2019-02-24 20:11:35 UTC
Why are all Muslim terrorists brown skin?As I've said before, Islam is not a White man's religion:
Most Islamic converts here in the States are borderline nutcases, outcasts
who don't fit in, and are usually looking for some guru to show them the way
to the Ultimate Truth, whatever the hell that is. Usually these misfits
wind up as Moonies or Hare Krishnas, freakazoids but generally harmless. In
the case of John Walker Lindh ("Johnny Taliban"), it seems that an imam got
to him first. "The two men represent the dominant streams of Islam in
America - where immigrants from Pakistan, India and other South Asian
countries and U.S.-born blacks comprise the majority of Muslims." In other
words, Mecca-bowers can be physically identified. American blacks in
mosques outnumber the "Euros" fifty to one. Das right, bro: Chances are
the White folks are gonna be left out of this sweep.....
Islam in America Dominated by South Asians, Blacks; Maintains Ties Overseas
By Rachel Zoll
The Associated Press
Arshad Majid's family came to America from India when he was 4, and they
brought their religious devotion with them. Majid remembers waking up early,
climbing onto his father's lap and watching him read the Quran.
Later, Majid learned the meaning of the "strange, squiggly" lines in Arabic
and embraced the faith, keeping a prayer rug in his Long Island office when
he worked as a prosecutor.
Talib Abdur-Rashid was a different kind of "immigrant," moving as a child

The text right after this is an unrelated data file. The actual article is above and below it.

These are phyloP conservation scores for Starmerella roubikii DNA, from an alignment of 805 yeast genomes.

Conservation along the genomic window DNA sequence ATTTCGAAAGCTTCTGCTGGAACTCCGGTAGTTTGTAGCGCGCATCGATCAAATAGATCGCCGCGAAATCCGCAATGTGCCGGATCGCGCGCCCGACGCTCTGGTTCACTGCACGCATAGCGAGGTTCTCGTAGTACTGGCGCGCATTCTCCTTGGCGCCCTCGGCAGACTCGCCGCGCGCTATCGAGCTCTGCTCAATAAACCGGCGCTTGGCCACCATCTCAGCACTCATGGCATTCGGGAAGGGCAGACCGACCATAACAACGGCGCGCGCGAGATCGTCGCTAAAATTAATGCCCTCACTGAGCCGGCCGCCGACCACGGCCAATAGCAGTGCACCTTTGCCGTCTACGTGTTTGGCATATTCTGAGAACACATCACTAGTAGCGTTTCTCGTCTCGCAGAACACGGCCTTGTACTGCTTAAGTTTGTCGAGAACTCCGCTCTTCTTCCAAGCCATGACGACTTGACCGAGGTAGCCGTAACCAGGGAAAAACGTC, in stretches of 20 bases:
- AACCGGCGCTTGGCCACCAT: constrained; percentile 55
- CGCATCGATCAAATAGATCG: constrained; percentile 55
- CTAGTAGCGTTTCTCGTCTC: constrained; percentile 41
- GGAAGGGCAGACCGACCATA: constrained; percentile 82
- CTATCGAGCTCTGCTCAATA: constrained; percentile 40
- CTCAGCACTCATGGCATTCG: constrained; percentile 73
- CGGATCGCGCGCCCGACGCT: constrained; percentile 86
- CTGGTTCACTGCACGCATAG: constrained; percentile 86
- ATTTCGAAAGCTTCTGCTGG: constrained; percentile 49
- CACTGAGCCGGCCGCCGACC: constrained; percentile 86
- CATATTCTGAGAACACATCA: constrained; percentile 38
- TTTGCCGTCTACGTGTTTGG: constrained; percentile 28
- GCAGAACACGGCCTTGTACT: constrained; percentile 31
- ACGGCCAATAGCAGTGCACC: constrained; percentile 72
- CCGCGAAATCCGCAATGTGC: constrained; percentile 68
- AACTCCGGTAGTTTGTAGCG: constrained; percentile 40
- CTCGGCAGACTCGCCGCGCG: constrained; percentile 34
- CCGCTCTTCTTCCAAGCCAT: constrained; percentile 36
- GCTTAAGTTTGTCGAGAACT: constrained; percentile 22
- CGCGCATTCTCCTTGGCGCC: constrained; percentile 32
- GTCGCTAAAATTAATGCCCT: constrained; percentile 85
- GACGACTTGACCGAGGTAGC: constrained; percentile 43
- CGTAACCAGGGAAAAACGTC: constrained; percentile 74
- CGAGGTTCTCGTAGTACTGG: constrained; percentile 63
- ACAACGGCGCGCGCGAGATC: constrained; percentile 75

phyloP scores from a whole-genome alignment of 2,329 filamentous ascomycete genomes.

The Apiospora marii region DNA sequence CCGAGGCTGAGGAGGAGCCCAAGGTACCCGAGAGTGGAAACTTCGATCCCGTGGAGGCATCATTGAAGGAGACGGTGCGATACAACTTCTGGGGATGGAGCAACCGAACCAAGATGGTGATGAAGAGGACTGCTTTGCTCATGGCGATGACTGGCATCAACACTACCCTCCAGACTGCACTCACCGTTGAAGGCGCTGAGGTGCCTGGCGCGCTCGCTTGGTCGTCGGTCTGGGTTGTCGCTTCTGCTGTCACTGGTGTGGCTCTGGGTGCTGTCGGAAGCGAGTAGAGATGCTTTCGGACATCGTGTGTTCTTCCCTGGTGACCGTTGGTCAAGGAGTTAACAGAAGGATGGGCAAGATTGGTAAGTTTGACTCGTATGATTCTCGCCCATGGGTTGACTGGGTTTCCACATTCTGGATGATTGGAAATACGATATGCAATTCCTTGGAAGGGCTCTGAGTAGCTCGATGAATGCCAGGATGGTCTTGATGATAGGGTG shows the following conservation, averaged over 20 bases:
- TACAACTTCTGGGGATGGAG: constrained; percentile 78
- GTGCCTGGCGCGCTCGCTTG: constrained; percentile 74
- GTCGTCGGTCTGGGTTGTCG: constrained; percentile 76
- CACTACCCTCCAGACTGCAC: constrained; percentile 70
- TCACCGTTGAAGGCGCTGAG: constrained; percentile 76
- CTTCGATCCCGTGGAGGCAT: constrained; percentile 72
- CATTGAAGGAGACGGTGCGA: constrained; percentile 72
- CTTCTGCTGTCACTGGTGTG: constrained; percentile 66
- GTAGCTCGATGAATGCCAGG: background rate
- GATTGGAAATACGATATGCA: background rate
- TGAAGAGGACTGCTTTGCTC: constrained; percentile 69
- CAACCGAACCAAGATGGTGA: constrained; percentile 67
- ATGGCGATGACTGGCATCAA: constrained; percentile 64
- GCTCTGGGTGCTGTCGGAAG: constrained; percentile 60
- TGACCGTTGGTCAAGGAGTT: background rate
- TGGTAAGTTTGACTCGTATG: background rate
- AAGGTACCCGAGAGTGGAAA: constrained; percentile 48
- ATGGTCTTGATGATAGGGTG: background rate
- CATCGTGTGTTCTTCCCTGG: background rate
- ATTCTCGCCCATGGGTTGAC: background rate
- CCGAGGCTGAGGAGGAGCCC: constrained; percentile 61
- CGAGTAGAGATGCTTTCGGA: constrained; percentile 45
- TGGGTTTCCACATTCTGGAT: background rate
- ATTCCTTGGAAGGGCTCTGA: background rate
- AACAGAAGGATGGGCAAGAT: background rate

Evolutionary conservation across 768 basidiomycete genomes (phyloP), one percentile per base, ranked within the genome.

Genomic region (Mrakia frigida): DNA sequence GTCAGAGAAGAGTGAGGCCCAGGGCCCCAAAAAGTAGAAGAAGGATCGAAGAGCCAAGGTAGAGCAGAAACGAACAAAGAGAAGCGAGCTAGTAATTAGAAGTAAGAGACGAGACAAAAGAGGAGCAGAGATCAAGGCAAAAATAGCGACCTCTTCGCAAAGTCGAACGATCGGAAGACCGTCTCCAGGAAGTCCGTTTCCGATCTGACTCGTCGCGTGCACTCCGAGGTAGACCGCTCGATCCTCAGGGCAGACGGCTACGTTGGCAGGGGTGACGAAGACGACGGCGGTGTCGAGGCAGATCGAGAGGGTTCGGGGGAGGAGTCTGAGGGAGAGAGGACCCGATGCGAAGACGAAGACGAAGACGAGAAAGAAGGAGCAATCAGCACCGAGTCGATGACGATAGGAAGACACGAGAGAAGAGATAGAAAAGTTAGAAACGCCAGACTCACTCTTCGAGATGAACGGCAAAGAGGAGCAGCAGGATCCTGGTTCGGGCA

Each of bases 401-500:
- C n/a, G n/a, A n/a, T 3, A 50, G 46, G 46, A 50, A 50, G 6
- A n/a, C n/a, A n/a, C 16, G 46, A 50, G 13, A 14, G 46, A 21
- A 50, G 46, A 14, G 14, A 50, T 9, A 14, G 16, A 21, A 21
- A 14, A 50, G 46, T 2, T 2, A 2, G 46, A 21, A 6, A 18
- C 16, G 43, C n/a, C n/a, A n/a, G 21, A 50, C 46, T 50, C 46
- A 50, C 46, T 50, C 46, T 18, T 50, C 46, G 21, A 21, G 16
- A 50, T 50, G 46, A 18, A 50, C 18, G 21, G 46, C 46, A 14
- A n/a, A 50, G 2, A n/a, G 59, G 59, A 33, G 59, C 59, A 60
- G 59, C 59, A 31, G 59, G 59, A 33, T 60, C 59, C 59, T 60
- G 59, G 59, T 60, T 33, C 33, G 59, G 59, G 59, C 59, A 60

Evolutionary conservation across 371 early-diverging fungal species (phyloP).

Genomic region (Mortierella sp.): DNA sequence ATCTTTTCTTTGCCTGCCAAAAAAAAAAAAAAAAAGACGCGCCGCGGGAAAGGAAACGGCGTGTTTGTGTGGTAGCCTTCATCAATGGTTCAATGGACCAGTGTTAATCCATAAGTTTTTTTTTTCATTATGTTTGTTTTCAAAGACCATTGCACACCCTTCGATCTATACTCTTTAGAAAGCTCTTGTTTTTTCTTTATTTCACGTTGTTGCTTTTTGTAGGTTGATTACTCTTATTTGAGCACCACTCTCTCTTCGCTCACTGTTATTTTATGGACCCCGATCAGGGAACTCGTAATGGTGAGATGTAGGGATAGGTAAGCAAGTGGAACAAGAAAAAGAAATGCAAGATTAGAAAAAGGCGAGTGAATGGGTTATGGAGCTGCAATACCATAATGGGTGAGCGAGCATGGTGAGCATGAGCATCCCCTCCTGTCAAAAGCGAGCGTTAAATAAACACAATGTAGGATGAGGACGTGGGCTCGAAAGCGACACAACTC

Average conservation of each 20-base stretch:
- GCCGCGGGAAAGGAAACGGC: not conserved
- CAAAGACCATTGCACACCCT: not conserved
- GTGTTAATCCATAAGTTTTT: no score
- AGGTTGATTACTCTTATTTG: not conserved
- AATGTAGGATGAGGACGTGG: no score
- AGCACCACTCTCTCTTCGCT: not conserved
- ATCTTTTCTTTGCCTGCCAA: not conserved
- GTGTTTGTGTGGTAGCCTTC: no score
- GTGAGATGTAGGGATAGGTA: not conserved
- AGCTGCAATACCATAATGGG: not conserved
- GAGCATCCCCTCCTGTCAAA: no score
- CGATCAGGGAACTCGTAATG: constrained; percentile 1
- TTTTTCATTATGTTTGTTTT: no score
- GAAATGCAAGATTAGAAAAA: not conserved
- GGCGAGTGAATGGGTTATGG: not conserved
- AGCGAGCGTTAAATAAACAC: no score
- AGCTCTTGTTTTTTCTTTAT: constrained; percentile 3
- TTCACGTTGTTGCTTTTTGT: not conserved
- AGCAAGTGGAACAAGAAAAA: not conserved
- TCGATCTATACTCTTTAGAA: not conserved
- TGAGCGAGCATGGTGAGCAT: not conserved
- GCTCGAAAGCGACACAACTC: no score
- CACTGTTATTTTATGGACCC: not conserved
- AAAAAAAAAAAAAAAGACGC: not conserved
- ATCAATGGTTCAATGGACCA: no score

from Greensboro, N.C., where he lived "in the shadow of American apartheid,"
to make a new home in the South Bronx, he said.
He had another name before, one he won't reveal, and worshipped at a
Lutheran church, until he found a new spiritual path with other American
blacks in a Harlem mosque that followers of Malcolm X built.
The two men represent the dominant streams of Islam in America - where
immigrants from Pakistan, India and other South Asian countries and
U.S.-born blacks comprise the majority of Muslims.
While some Arabs in the United States are Muslim, most are not. Some 77
percent are Christian, according to a survey last year by the Arab American
The complexities and divisions of worldwide Islam are here in the United
States - with Sunnis, Shiites, Sufis and others. Yet, there is a decidedly
American twist, originating mainly from the Islam that came from the black
identity movements of the early 1900s.
"The Muslim community in America is far from being monolithic," said Mahmoud
Ayoub, a professor of Islamic studies at Temple University in Philadelphia.
"The community here reflects the world."
Estimates of the number of Muslims in the United States vary wildly.
"The Mosque in America," a report commissioned by Muslim groups and released
this year, put the figure at around 6 million. But the University of
Chicago's National Opinion Research Center, in a report commissioned by the
American Jewish Committee, said it was no more than 2.8 million
Another study, the American Religious Identification Survey, released in
October by the Graduate Center at the City University of New York, estimated
the number was closer to 1.8 million.
According to the mosque study, 33 percent of those active in mosques are
South Asian and 30 percent are black. Arabs comprise 25 percent, while
European immigrants, Africans, U.S.-born whites and others make up the rest.
"When I first began reading about Islam, there was something in the
message," said Abdur-Rashid, imam of Harlem's Mosque of Islamic Brotherhood,
where he first embraced the religion. "The fact that Islam is a way of life
and not just a doctrine, the absolute centrality of almighty God and the